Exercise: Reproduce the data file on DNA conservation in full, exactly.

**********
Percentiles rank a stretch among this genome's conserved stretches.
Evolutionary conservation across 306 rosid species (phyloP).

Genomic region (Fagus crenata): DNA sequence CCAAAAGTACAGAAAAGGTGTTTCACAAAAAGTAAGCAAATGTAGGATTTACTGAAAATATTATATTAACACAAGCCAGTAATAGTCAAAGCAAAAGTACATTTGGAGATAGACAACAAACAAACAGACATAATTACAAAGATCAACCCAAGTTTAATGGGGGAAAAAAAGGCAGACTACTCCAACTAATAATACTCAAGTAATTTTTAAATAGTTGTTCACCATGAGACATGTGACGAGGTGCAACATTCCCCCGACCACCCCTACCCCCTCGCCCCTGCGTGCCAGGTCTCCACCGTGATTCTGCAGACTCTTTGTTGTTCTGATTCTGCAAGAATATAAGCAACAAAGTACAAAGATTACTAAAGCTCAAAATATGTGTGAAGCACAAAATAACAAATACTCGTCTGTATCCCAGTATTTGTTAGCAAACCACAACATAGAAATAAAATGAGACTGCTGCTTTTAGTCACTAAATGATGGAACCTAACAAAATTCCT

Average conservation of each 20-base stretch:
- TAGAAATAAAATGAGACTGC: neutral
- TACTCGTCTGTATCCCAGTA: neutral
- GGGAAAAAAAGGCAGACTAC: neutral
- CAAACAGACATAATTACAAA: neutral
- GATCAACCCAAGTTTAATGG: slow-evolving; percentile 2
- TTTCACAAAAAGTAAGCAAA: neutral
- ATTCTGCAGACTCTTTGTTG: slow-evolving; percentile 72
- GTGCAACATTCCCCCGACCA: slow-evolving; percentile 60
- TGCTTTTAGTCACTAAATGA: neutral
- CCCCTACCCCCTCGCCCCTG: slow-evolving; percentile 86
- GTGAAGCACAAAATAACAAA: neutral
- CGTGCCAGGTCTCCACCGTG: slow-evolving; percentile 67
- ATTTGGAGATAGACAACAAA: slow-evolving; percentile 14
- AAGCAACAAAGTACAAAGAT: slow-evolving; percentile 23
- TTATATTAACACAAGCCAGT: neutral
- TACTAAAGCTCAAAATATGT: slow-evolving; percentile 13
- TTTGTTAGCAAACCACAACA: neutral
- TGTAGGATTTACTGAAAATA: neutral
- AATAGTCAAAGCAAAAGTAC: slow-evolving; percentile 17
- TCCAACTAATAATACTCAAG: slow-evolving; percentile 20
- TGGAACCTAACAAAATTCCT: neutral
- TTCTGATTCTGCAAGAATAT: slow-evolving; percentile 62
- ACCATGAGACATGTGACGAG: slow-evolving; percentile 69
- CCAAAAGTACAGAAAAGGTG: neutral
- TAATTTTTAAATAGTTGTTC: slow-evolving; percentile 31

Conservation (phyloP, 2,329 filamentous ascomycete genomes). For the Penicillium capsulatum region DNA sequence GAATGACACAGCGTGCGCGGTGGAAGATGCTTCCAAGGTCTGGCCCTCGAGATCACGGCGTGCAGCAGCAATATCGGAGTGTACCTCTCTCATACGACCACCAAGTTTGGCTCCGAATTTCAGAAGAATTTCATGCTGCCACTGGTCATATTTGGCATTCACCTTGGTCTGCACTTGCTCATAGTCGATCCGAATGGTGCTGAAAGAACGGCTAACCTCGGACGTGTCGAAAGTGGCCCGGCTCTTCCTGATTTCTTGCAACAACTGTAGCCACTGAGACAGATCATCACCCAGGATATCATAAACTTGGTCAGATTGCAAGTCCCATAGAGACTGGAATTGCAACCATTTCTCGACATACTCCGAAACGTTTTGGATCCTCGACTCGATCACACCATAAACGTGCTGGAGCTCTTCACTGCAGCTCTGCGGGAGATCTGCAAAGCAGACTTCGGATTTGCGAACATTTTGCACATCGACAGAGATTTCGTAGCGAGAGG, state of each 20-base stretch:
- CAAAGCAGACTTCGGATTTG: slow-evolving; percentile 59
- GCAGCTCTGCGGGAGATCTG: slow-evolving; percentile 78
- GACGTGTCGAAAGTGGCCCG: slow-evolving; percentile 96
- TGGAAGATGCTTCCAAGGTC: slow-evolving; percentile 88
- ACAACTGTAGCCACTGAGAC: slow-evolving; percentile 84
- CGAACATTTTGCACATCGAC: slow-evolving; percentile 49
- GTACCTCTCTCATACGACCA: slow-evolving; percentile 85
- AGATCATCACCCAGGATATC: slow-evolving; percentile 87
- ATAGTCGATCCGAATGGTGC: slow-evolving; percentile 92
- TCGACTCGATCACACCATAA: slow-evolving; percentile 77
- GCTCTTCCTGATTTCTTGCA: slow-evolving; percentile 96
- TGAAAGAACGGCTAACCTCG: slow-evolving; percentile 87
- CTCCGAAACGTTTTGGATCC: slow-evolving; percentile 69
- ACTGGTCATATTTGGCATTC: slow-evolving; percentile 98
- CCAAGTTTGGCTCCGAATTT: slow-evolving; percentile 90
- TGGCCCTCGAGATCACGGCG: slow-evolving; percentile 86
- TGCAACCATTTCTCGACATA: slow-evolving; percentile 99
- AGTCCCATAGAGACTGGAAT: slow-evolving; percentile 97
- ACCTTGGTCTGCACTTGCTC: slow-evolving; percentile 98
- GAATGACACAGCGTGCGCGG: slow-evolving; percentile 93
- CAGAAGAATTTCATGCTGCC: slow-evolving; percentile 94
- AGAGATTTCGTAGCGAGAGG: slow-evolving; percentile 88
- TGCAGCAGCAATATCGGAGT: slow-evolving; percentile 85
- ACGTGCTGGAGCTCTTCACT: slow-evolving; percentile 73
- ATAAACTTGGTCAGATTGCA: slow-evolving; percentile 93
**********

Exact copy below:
Percentiles rank a stretch among this genome's conserved stretches.
Evolutionary conservation across 306 rosid species (phyloP).

Genomic region (Fagus crenata): DNA sequence CCAAAAGTACAGAAAAGGTGTTTCACAAAAAGTAAGCAAATGTAGGATTTACTGAAAATATTATATTAACACAAGCCAGTAATAGTCAAAGCAAAAGTACATTTGGAGATAGACAACAAACAAACAGACATAATTACAAAGATCAACCCAAGTTTAATGGGGGAAAAAAAGGCAGACTACTCCAACTAATAATACTCAAGTAATTTTTAAATAGTTGTTCACCATGAGACATGTGACGAGGTGCAACATTCCCCCGACCACCCCTACCCCCTCGCCCCTGCGTGCCAGGTCTCCACCGTGATTCTGCAGACTCTTTGTTGTTCTGATTCTGCAAGAATATAAGCAACAAAGTACAAAGATTACTAAAGCTCAAAATATGTGTGAAGCACAAAATAACAAATACTCGTCTGTATCCCAGTATTTGTTAGCAAACCACAACATAGAAATAAAATGAGACTGCTGCTTTTAGTCACTAAATGATGGAACCTAACAAAATTCCT

Average conservation of each 20-base stretch:
- TAGAAATAAAATGAGACTGC: neutral
- TACTCGTCTGTATCCCAGTA: neutral
- GGGAAAAAAAGGCAGACTAC: neutral
- CAAACAGACATAATTACAAA: neutral
- GATCAACCCAAGTTTAATGG: slow-evolving; percentile 2
- TTTCACAAAAAGTAAGCAAA: neutral
- ATTCTGCAGACTCTTTGTTG: slow-evolving; percentile 72
- GTGCAACATTCCCCCGACCA: slow-evolving; percentile 60
- TGCTTTTAGTCACTAAATGA: neutral
- CCCCTACCCCCTCGCCCCTG: slow-evolving; percentile 86
- GTGAAGCACAAAATAACAAA: neutral
- CGTGCCAGGTCTCCACCGTG: slow-evolving; percentile 67
- ATTTGGAGATAGACAACAAA: slow-evolving; percentile 14
- AAGCAACAAAGTACAAAGAT: slow-evolving; percentile 23
- TTATATTAACACAAGCCAGT: neutral
- TACTAAAGCTCAAAATATGT: slow-evolving; percentile 13
- TTTGTTAGCAAACCACAACA: neutral
- TGTAGGATTTACTGAAAATA: neutral
- AATAGTCAAAGCAAAAGTAC: slow-evolving; percentile 17
- TCCAACTAATAATACTCAAG: slow-evolving; percentile 20
- TGGAACCTAACAAAATTCCT: neutral
- TTCTGATTCTGCAAGAATAT: slow-evolving; percentile 62
- ACCATGAGACATGTGACGAG: slow-evolving; percentile 69
- CCAAAAGTACAGAAAAGGTG: neutral
- TAATTTTTAAATAGTTGTTC: slow-evolving; percentile 31

Conservation (phyloP, 2,329 filamentous ascomycete genomes). For the Penicillium capsulatum region DNA sequence GAATGACACAGCGTGCGCGGTGGAAGATGCTTCCAAGGTCTGGCCCTCGAGATCACGGCGTGCAGCAGCAATATCGGAGTGTACCTCTCTCATACGACCACCAAGTTTGGCTCCGAATTTCAGAAGAATTTCATGCTGCCACTGGTCATATTTGGCATTCACCTTGGTCTGCACTTGCTCATAGTCGATCCGAATGGTGCTGAAAGAACGGCTAACCTCGGACGTGTCGAAAGTGGCCCGGCTCTTCCTGATTTCTTGCAACAACTGTAGCCACTGAGACAGATCATCACCCAGGATATCATAAACTTGGTCAGATTGCAAGTCCCATAGAGACTGGAATTGCAACCATTTCTCGACATACTCCGAAACGTTTTGGATCCTCGACTCGATCACACCATAAACGTGCTGGAGCTCTTCACTGCAGCTCTGCGGGAGATCTGCAAAGCAGACTTCGGATTTGCGAACATTTTGCACATCGACAGAGATTTCGTAGCGAGAGG, state of each 20-base stretch:
- CAAAGCAGACTTCGGATTTG: slow-evolving; percentile 59
- GCAGCTCTGCGGGAGATCTG: slow-evolving; percentile 78
- GACGTGTCGAAAGTGGCCCG: slow-evolving; percentile 96
- TGGAAGATGCTTCCAAGGTC: slow-evolving; percentile 88
- ACAACTGTAGCCACTGAGAC: slow-evolving; percentile 84
- CGAACATTTTGCACATCGAC: slow-evolving; percentile 49
- GTACCTCTCTCATACGACCA: slow-evolving; percentile 85
- AGATCATCACCCAGGATATC: slow-evolving; percentile 87
- ATAGTCGATCCGAATGGTGC: slow-evolving; percentile 92
- TCGACTCGATCACACCATAA: slow-evolving; percentile 77
- GCTCTTCCTGATTTCTTGCA: slow-evolving; percentile 96
- TGAAAGAACGGCTAACCTCG: slow-evolving; percentile 87
- CTCCGAAACGTTTTGGATCC: slow-evolving; percentile 69
- ACTGGTCATATTTGGCATTC: slow-evolving; percentile 98
- CCAAGTTTGGCTCCGAATTT: slow-evolving; percentile 90
- TGGCCCTCGAGATCACGGCG: slow-evolving; percentile 86
- TGCAACCATTTCTCGACATA: slow-evolving; percentile 99
- AGTCCCATAGAGACTGGAAT: slow-evolving; percentile 97
- ACCTTGGTCTGCACTTGCTC: slow-evolving; percentile 98
- GAATGACACAGCGTGCGCGG: slow-evolving; percentile 93
- CAGAAGAATTTCATGCTGCC: slow-evolving; percentile 94
- AGAGATTTCGTAGCGAGAGG: slow-evolving; percentile 88
- TGCAGCAGCAATATCGGAGT: slow-evolving; percentile 85
- ACGTGCTGGAGCTCTTCACT: slow-evolving; percentile 73
- ATAAACTTGGTCAGATTGCA: slow-evolving; percentile 93